But the latter made sure the world knew he was hale and hearty by blogging on a film with pointed references to theMahabharata and Bhishma Pitamaha. The situation bristles with irony, starting with the fact that a man with such a presumed fan following as Mr. Modi could not find universal acceptance in his own party. And who should be the dissident-in-chief but Mr. Advani, the Gujarat Chief Minister’s former mentor who once intervened to save his job in the aftermath of the 2002 anti-Muslim violence.

Equally paradoxically, Mr. Modi finds himself pitchforked to the national stage courtesy the RSS, which self-proclaimedly abhors the personality cult so evident in the Modi phenomenon. If despite this history of antagonism, the BJP’s spiritual mentor has handed over the election management charge to Mr. Modi, it is obviously in response to the growing clamour from the BJP rank and file. But the decision also shows the absence of real democracy in a party controlled by the RSS. What next, now that Mr. Modi has won, overriding objections from senior leaders, among them Leader of the Opposition in the Lok Sabha Sushma Swaraj? That Mr. Modi will electrify his followers on Twitter is a given. And yet, it is over-the-top to equate his new, enlarged brief to a ‘coronation’ or to see him as the BJP’s prime-ministerial nominee.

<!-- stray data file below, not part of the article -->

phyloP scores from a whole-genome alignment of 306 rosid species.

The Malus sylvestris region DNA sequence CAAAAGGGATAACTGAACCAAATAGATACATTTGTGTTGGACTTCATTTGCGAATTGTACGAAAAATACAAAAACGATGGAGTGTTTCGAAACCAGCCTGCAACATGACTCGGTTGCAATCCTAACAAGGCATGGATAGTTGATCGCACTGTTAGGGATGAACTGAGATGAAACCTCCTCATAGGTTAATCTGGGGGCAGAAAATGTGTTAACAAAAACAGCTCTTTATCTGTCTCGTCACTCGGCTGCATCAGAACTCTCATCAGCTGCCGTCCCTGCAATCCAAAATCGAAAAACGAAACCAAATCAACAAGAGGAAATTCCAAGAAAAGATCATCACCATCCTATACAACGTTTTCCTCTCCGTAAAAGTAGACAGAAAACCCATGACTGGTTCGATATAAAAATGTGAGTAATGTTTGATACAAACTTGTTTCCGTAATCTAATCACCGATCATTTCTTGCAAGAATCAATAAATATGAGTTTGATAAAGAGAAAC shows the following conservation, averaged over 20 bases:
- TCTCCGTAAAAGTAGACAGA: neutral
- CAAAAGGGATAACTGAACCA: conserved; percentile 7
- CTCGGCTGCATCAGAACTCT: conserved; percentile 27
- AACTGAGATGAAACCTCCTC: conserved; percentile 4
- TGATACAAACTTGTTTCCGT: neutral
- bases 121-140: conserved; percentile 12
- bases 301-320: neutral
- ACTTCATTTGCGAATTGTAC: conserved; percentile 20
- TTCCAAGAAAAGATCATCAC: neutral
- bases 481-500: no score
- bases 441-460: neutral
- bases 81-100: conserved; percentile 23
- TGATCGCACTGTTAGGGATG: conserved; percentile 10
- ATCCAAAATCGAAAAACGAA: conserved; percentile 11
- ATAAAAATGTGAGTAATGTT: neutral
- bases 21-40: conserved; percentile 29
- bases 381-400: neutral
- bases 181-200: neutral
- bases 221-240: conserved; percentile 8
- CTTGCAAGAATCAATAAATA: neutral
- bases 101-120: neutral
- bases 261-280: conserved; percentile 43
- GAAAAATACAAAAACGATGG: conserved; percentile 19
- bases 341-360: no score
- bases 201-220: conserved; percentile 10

Mr. Modi cannot be the BJP’s Prime Minister-in-waiting unless the party has decided to disband the National Democratic Alliance, which is surely not the case. NDA partners have chosen to treat Mr. Modi’s elevation as an internal BJP matter, clarifying that they would need to be on board for deciding who will run for Prime Minister. Pramod Mahajan and Arun Jaitley headed the BJP’s campaign committee in 2004 and 2009 respectively without the automatic assumption that either would be Prime Minister. NaMo’s frenzied fan clubs will do well to understand that their hero has some way to go before he becomes the face of 2014.



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How Varun Gandhi Silenced The System – By Rahul Kotiyal (May 25, 2013, Tehelka)